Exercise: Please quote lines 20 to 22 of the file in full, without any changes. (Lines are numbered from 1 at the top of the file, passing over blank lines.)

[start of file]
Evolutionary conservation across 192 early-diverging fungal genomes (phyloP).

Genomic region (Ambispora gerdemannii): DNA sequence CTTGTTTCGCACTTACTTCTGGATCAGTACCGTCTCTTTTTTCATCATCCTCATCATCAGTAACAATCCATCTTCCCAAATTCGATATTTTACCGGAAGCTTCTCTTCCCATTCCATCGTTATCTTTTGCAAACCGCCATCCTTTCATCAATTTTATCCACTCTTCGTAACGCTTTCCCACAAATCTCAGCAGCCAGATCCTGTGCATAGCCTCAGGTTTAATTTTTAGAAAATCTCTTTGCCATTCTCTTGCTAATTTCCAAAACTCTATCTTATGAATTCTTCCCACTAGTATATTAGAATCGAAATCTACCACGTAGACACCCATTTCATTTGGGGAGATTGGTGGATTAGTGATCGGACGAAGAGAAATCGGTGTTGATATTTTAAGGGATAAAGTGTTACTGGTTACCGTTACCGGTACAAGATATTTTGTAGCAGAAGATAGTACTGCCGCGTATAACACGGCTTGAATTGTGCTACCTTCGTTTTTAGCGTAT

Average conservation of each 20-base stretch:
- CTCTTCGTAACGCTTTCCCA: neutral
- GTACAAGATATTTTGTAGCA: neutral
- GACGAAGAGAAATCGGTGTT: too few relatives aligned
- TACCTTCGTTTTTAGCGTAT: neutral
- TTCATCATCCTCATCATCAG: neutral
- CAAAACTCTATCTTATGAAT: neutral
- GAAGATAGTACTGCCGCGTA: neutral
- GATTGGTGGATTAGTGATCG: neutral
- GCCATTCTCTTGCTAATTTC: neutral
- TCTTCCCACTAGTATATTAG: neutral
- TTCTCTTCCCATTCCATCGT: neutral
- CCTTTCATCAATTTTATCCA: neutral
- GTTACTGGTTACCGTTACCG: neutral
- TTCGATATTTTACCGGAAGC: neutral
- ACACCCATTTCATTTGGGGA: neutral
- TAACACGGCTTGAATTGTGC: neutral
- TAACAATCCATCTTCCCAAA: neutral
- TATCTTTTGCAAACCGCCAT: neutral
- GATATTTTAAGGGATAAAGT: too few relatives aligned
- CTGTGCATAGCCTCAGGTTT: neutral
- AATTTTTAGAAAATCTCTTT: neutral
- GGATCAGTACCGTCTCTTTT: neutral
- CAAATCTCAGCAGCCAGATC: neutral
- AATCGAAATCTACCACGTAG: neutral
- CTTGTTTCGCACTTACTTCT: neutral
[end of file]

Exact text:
- TAACAATCCATCTTCCCAAA: neutral
- TATCTTTTGCAAACCGCCAT: neutral
- GATATTTTAAGGGATAAAGT: too few relatives aligned